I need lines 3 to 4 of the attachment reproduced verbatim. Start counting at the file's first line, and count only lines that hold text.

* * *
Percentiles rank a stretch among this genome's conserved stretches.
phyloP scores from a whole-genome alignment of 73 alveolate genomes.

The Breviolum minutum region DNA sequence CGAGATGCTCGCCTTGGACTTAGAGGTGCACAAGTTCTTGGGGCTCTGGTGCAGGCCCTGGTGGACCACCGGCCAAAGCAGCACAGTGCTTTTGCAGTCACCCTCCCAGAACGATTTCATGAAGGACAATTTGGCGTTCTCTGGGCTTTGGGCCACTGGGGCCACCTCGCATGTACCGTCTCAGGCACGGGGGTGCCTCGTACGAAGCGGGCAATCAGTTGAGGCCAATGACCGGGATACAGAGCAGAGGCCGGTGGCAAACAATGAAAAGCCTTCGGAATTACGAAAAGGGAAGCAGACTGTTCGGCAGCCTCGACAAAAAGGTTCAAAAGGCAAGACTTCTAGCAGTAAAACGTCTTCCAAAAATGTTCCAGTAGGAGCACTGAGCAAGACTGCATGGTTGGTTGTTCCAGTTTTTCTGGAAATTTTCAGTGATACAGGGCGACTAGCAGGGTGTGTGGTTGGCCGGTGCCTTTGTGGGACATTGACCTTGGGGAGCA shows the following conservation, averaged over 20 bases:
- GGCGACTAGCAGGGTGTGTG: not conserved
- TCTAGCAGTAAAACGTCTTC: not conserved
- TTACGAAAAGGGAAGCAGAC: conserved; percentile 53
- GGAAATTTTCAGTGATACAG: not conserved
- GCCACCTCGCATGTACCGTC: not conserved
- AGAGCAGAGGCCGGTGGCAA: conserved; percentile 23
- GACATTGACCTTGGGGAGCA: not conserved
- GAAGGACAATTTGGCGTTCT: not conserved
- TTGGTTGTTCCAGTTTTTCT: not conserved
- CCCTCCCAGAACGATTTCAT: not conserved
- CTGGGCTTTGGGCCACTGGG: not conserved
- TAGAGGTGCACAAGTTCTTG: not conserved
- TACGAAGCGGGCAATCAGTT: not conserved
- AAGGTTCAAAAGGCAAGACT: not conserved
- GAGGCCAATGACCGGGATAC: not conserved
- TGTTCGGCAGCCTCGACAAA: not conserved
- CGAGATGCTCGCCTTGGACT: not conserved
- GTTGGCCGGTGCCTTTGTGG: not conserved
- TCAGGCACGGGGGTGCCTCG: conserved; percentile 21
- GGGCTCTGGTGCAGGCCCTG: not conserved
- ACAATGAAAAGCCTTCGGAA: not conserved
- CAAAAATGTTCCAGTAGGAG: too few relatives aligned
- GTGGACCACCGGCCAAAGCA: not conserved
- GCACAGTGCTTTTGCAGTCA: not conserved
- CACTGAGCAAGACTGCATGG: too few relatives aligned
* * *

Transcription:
The Breviolum minutum region DNA sequence CGAGATGCTCGCCTTGGACTTAGAGGTGCACAAGTTCTTGGGGCTCTGGTGCAGGCCCTGGTGGACCACCGGCCAAAGCAGCACAGTGCTTTTGCAGTCACCCTCCCAGAACGATTTCATGAAGGACAATTTGGCGTTCTCTGGGCTTTGGGCCACTGGGGCCACCTCGCATGTACCGTCTCAGGCACGGGGGTGCCTCGTACGAAGCGGGCAATCAGTTGAGGCCAATGACCGGGATACAGAGCAGAGGCCGGTGGCAAACAATGAAAAGCCTTCGGAATTACGAAAAGGGAAGCAGACTGTTCGGCAGCCTCGACAAAAAGGTTCAAAAGGCAAGACTTCTAGCAGTAAAACGTCTTCCAAAAATGTTCCAGTAGGAGCACTGAGCAAGACTGCATGGTTGGTTGTTCCAGTTTTTCTGGAAATTTTCAGTGATACAGGGCGACTAGCAGGGTGTGTGGTTGGCCGGTGCCTTTGTGGGACATTGACCTTGGGGAGCA shows the following conservation, averaged over 20 bases:
- GGCGACTAGCAGGGTGTGTG: not conserved